I started dancing in Morocco when I was 10 years old. I’d seen my brother dance a bit, and then one day while watching a documentary on TV talking about life in New York City, I saw a bunch of dancers in Times Square doing street shows. There was one particular move that caught my eye, called the turtle. (In this step, the dancer balances on their hands with their elbows bent into their sides, their legs lifted into the air behind them as they rotate in circles.) I thought to myself, “I’m going to learn to do this move, and all the other moves that come after it.” That’s how it all began for me.
I started dancing in the streets with friends, but I didn’t have a mentor teaching me how to do things correctly. We all just shared information and watched videos of U.S. and European competitions online at cyber shops. In my region, people watched me dancing and doing flips, and everyone would say, “Wow you’re great.” I thought I was the best. That is, until I was 16 years old, and a dancer named Soufiane came to town and watched me. He said, “You know, man, your dancing is not good. You don’t know your fundamentals. Do you even know the names of the steps you’re doing?” His words motivated me to join competitive crews where I could establish a better understanding of technique.
In 2002, I joined a crew called Ichar Style, led by a man named Mehdi Ichar. He was one of the old b-boys that we called “The OGs.” He immediately became my mentor and taught me how to create shows, practice, move from A to B, use my hands and do footwork. I have to give a lot of credit to him. He saw my potential to improve and help his team grow, so he invested in me. There were fees the group had to pay in order to use the gym we danced in, and Mehdi wanted to help me out, so he paid for me to dance with his own money.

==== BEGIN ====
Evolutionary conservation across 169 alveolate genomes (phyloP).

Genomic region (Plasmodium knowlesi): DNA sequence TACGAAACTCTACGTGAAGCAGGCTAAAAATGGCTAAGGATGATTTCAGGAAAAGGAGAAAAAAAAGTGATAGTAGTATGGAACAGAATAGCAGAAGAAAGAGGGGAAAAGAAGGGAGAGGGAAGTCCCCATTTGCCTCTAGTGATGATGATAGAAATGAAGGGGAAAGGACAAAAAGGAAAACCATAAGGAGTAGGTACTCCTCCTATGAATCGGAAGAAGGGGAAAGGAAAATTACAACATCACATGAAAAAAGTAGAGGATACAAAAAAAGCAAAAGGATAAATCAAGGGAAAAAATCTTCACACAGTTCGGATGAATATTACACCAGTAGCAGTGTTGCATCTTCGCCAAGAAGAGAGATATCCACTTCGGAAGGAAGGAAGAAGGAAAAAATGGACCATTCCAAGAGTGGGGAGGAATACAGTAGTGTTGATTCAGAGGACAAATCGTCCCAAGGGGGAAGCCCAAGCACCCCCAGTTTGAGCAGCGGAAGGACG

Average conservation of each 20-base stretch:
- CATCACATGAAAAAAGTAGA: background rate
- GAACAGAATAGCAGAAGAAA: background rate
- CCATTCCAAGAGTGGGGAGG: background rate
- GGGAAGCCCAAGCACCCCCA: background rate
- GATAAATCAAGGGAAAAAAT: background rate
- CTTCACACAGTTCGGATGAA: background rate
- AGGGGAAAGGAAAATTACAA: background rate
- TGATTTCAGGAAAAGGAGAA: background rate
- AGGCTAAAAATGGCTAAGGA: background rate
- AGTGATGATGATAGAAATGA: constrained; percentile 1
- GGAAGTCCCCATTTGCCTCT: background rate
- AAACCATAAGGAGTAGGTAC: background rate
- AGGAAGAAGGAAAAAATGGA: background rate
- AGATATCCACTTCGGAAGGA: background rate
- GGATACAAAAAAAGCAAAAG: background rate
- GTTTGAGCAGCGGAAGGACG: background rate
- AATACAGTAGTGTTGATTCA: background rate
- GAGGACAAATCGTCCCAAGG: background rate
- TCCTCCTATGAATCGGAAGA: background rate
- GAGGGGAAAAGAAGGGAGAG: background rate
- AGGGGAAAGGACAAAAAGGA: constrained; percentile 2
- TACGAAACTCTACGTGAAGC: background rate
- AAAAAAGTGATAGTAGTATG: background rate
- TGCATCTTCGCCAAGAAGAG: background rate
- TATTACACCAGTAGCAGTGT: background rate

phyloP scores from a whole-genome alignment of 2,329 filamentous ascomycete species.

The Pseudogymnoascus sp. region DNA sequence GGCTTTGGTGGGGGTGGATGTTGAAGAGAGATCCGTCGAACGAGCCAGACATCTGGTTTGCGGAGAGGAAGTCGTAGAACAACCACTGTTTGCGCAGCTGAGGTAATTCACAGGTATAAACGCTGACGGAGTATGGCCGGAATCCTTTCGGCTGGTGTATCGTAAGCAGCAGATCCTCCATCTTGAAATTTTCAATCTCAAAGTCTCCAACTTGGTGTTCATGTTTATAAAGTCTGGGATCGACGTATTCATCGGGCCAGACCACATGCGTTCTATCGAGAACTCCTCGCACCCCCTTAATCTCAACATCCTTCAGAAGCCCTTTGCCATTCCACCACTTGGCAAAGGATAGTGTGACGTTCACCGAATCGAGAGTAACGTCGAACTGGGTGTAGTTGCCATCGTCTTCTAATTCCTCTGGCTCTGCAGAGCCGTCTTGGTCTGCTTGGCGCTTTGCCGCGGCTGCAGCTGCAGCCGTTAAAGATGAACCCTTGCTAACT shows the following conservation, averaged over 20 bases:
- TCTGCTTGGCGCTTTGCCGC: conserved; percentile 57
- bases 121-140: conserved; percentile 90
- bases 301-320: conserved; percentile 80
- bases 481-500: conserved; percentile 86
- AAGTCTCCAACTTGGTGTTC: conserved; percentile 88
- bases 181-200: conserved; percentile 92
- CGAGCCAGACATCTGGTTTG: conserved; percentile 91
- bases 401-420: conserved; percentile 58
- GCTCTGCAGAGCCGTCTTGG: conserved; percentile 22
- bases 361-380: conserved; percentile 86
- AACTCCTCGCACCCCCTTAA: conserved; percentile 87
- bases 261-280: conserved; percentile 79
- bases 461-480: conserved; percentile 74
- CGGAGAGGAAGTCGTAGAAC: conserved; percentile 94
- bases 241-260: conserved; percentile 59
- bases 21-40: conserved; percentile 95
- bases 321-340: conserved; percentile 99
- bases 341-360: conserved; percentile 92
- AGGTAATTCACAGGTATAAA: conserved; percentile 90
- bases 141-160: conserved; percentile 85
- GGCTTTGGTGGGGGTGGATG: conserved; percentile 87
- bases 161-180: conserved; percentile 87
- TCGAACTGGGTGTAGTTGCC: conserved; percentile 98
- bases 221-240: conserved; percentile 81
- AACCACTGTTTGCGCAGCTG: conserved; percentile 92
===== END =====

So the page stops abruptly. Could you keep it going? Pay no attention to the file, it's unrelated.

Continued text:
Mehdi is a kind man. He analyzed every dancer in the room, waited for the right time to speak, was careful with his words, and told us exactly what we had to do to improve. He was never harsh and didn’t talk back to dancers. He wanted the team to respect each other, no matter how talented we were as individuals. We were a team first. That level of kindness carried over into how he wanted us to treat our bodies, as well. He wanted us to train in a way that didn’t surpass our limits. We often saw tricks at competitions that we wanted to be able to do, but we didn’t have the capacity yet. Instead of jumping in, Mehdi taught us to go through the steps that would increase our strength and allow us to arrive at that level safely. “A lot of people go hard, but they go hard incorrectly,” he would say. He wanted us to remember that there are consequences to choices like that.
Mehdi’s direction set the foundation for my career with various crews and companies, eventually leading me to where I am today, dancing with Compagnie Hervé Koubi. I have heard Mehdi’s words echoed time and again by Hervé. “Be careful,” he says. “Allow your body to tell you when it’s enough.” He is always using me as an example of someone who has been able to continue dancing later than most because I have taken care of myself. I still feel young.
Hervé has also emphasized trust and communication and respect, like Mehdi. He reminds us not to think of ourselves and how good we are, but, rather, focus on dancing together. There are dangerous lifts that we do, so if we are not connected, someone gets hurt. He’s helped us cultivate that trust just like Mehdi did.
Finally, I’d be remiss if, in an article about my mentors, I didn’t take one final moment to mention Faycal Hamlat, Hervé’s assistant. He has worked with me (and the rest of the company) on a technical level. If I want to save myself time on a new trick, I go straight to him.
I want to give a huge thank-you to Soufiane, Mehdi, Hervé and Faycal for allowing me to learn, shine and really be my best onstage. I’m very grateful.